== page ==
GRANDmothers – Project by Anna Radchenko

MOSCOW - Russia - Visual artist, Anna Radchenko gives birth to a new short film called Grandmothers.

GRANDmothers continues Anna Radchenko’s body of work encouraging us to ask: “What if?” The project plays with the idea that we will eventually be able to have children later in life, to the extent where even as grandparents we will have the choice to become pregnant. Composed of a set of photographs and a short film, GRANDmothers stands as a humorous visual commentary on society’s pressure to become a mother by a certain age in order to still be considered valuable.

Featuring a cast of older models, GRANDmothers isn’t the first project in which Radchenko has addressed the issue of ageism in contemporary culture. Drawing inspiration from her own mother, Radchenko began exploring the topic with her 2017 fashion film Silver Goddesses in which she celebrated the beauty and spirit of getting older. GRANDmothers represents a continuation of this discourse by presenting creative, active, pregnant women who simply happen to be older.

As in Radchenko’s previous productions there is a strong fashion element in her latest project. GRANDmothers features a selection of up-and-coming and established international designers with a strong focus on Russian labels, such as Outlaw Moscow, Roma Uvarov Design and Fakbyfak. Seeing fashion as a way to express one’s creativity, she highlights how age should not be a constraint when choosing what to wear. Radchenko engages with the viewers’ perception through an aesthetic of opposition. From the styling and production design to the make-up and hair, GRANDmothers challenges our own bias by having us reassess our expectations of what is beautiful, youthful and empowering.

Shot in Russia in what used to be one of the leading gynaecological hospitals in the country, the 1911 Hospital has been unused since 2013. The location also plays with our perception, combining the new with the old. Channelling a strong post-soviet aesthetic, we find pop band posters hanging on the wall, as well as Russian propaganda prints praising the traditional family. The result is an apparent eclectic ensemble, aimed at challenging what we know and take for granted, while leaving us wondering about what would happen if we stopped adhering to social norms and acting according to society’s expectations.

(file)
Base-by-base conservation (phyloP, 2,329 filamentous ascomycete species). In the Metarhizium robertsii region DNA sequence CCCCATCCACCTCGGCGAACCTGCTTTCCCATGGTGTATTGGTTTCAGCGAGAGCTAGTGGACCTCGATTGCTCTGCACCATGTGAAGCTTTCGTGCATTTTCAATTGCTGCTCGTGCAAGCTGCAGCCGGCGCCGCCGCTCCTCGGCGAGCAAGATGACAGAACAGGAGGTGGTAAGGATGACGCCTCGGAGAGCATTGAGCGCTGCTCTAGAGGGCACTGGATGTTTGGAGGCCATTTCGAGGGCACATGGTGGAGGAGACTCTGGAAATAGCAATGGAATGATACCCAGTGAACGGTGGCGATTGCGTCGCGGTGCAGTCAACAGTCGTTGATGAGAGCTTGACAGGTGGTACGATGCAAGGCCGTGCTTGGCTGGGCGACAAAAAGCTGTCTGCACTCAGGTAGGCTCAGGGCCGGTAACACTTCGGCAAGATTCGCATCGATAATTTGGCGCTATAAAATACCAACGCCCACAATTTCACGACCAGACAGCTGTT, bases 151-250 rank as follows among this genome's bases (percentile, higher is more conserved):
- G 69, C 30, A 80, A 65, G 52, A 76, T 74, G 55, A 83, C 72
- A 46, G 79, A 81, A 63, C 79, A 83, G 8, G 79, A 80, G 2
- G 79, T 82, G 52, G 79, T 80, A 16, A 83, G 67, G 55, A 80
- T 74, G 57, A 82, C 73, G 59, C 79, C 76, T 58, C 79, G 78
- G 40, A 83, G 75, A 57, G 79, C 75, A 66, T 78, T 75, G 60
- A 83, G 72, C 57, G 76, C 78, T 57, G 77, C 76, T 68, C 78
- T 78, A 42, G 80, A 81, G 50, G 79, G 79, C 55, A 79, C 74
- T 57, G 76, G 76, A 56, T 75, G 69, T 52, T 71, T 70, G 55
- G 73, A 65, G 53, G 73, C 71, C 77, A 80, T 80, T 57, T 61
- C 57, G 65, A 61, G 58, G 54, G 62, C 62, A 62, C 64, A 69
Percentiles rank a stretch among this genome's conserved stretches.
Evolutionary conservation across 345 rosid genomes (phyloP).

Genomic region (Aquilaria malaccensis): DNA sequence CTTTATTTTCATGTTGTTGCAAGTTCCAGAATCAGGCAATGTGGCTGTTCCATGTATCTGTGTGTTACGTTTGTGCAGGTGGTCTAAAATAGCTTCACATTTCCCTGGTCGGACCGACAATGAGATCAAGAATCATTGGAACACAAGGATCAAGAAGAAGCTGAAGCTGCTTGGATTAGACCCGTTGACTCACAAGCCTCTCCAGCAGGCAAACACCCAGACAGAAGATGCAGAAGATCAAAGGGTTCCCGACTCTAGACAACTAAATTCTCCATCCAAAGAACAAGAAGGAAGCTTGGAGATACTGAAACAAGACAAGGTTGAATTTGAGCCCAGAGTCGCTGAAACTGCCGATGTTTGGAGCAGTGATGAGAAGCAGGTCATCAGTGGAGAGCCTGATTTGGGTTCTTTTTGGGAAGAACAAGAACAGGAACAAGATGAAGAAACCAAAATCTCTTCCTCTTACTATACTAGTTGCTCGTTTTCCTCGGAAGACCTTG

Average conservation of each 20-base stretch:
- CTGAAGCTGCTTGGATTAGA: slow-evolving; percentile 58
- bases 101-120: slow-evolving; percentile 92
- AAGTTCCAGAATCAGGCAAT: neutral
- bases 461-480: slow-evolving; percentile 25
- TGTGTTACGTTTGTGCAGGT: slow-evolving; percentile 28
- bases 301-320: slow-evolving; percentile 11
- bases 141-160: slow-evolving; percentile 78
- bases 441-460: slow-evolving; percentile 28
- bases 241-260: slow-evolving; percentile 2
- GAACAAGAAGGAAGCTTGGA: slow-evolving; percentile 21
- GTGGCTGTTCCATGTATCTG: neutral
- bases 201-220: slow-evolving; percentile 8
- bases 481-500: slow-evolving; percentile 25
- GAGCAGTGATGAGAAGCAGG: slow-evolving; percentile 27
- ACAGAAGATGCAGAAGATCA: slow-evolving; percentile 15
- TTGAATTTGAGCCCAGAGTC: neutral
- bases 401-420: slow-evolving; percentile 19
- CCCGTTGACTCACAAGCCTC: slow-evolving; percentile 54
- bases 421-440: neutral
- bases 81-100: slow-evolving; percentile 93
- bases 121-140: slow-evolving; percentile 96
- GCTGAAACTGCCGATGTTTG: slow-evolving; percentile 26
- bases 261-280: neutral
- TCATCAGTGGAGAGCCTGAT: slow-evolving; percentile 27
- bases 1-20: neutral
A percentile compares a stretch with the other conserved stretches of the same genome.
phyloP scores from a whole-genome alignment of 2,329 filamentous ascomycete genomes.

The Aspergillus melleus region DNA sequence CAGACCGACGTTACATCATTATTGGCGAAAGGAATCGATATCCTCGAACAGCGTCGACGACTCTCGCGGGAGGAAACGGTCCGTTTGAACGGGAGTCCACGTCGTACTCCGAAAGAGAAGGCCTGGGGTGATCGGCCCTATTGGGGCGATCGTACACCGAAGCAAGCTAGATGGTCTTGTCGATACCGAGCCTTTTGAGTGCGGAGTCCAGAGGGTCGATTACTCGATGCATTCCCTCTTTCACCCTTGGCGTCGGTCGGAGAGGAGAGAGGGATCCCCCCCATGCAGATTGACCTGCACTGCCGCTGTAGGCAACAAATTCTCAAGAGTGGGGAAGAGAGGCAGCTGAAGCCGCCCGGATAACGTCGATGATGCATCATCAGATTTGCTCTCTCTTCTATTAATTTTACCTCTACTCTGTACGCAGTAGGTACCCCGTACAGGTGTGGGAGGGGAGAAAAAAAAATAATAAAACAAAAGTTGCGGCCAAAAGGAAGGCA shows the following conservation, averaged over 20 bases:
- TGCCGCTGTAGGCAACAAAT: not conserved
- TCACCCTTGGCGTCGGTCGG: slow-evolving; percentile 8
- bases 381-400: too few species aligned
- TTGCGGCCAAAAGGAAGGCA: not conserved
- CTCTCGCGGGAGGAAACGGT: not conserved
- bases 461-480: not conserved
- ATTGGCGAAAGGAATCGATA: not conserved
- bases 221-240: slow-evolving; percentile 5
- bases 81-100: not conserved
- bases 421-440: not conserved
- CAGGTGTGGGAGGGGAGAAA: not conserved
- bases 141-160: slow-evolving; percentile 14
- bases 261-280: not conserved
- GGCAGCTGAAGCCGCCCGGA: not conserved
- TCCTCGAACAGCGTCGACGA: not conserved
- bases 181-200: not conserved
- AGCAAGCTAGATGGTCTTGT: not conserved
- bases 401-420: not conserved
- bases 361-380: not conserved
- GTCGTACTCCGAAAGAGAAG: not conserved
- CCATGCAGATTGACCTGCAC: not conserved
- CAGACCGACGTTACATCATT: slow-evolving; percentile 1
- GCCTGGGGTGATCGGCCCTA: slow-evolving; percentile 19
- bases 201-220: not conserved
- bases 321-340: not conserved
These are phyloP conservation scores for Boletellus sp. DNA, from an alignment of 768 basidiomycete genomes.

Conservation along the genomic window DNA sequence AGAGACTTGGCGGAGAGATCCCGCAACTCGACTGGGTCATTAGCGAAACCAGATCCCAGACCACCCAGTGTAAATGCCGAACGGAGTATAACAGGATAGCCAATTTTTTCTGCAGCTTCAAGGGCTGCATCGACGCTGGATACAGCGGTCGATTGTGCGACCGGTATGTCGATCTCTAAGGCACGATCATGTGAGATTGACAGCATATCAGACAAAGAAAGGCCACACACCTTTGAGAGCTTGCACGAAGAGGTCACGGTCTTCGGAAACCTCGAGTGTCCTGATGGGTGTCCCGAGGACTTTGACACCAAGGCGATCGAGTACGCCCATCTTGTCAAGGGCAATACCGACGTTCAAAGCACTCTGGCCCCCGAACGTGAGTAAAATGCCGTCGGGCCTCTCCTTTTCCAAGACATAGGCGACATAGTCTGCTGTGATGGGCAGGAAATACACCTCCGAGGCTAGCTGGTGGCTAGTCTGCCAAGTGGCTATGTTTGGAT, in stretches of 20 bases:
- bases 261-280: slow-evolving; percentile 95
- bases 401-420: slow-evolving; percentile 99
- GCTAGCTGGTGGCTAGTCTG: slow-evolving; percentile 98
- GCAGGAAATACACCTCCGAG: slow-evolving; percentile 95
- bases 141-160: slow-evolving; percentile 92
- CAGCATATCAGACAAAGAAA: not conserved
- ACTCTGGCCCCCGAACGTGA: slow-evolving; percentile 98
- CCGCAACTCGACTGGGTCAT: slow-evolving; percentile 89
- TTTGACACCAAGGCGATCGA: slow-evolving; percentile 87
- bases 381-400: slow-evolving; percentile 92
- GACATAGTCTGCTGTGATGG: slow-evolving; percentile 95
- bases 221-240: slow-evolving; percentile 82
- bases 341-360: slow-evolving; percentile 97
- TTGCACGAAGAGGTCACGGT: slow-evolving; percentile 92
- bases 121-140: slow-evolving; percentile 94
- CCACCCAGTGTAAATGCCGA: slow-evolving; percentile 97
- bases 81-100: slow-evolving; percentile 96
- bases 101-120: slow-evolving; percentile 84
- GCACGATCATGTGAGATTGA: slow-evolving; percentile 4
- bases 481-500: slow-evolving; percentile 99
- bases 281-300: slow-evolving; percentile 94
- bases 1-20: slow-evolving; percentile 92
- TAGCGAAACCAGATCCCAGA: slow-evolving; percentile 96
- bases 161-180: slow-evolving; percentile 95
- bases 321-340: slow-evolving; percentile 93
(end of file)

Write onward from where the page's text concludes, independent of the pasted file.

Forward by Niccolò L. M. Montanari

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Daily Squib Editor Interview with Anna Radchenko


Anna Radchenko - Headshot
Anna Radchenko

DS Editor Aur Esenbel:  Your latest video presentation entitled GRANDmothers portrays an old Soviet look yet with modern styling, mixing the grotesque with elements of beauty as well as kitsch. What is the ultimate message you are projecting and why?

Anna Radchenko: I simply wanted to play with our perceptions. We assume that beauty has to fit certain parameters. Equally, as we get older we are also supposed to act and dress in a certain way. I wanted to turn that round and portray a less glamorous and polished version of what we see in the media. It’s a reminder that we don’t need to sugar coat getting older and that it can still be beautiful and light-hearted regardless. It should be up how we decide to age, without any judgment from others.

AE: Your art seems to encapsulate a sort of dystopian post-modern idealistic outlook enmeshed with fashionable models, where the brutalist imagery meets the desirable. Would you say as an artist you enjoy exploring duality in all things?

AR:The main thing that I ask myself is, what if? In all my work, that’s the question I focus on. For example, behind the idea of my experimental video Kokosmos I asked myself what if we were just pawns in the hands of space goddesses having fun. Similarly, with my fashion film Detour, I asked myself what if hair became conscious and started taking over the world? I generally enjoy working with our expectations, almost as a reminder that the way we see and accept things is only one possibility.

AE: Post communist Russia has undergone changes. What would you say has been the change in creativity in Russia since the collapse of the Soviet era?

AR: Since the Soviet Union has come to an end, artists have been able to look into themselves. Before it was more about glorifying how great we were as a unit. Now we are able and free to question ourselves and reflect over who we are as human beings, as individuals.

AE: Your personal site also has a link to your creative production school. Please tell us about the school and what someone could gain from joining one of your courses?

AR: This is an online academy for emerging creatives that I set up in 2018. It’s something I started because I kept on being asked for advice online and realised that there was a need for something more tangible than what you may be taught in a more academic environment. One part is focused on building a strong portfolio (generating ideas, preparing treatments, noticing trends etc) and the other part looks at PR, funding and commercial work (working with brands, getting represented by an agency, signing contracts, etc.) What I’m offering is a very hands on experience where you get to attend masterclasses and courses run by professionals who are making content and are currently working in the creative sphere.